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Researchers say they've developed a concept for a fusion reactor that could be built for less money than an equivalent coal-fired plant — but they acknowledge that they still have some questions to answer. For example, will the concept really work?
The design concept, known as the "dynomak," is the subject of a detailed economic analysis as well as a presentation to be made next week in Russia at the International Atomic Energy Agency's 25th Fusion Energy Conference. The analysis suggests that a dynomak capable of producing 1 gigawatt of electrical power could be built for $2.7 billion, compared with $2.8 billion for a comparable coal plant.
That's far less than the estimated $50 billion-plus price tag for the 35-nation ITER demonstration fusion reactor that's being built in France, with a target date of 2027 for the first experiments. It's less than the $3.5 billion cost of the National Ignition Facility, which has yet to achieve true break-even with its laser-blaster fusion experiment. But it's quite a bit more than the unorthodox Polywell fusion reactors proposed by EMC2 Fusion, which are projected to cost in the range of $30 million to $200 million.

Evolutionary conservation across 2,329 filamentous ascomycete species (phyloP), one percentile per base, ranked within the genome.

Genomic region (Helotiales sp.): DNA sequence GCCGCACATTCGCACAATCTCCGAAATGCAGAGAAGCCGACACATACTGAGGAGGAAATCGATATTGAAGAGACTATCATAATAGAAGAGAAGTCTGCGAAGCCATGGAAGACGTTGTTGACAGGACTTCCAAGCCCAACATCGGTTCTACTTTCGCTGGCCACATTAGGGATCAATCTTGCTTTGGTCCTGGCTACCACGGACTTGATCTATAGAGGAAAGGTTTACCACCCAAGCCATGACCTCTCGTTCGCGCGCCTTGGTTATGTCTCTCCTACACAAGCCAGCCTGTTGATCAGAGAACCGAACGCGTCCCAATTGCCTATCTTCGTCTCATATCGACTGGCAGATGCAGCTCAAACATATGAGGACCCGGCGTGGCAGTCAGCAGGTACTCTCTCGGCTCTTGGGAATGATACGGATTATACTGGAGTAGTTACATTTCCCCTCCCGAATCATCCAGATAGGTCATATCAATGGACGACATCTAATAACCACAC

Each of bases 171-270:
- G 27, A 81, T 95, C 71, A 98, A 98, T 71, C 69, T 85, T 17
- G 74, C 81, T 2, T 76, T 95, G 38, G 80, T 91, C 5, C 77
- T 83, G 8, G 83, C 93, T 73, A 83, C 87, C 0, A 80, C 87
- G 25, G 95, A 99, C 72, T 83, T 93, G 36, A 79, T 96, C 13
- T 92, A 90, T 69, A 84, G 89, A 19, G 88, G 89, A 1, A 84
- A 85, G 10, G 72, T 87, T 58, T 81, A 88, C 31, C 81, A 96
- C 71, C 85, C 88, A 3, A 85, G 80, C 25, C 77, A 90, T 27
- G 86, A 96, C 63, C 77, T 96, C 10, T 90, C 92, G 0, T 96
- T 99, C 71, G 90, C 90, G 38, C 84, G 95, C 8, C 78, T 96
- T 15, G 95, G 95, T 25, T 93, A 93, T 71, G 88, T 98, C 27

One of the researchers on the University of Washington team behind the dynomak design, Derek Sutherland, said the concept could bridge the gap between the expensive mainstream approaches to fusion energy and the low-cost but highly speculative outside-the-box approaches.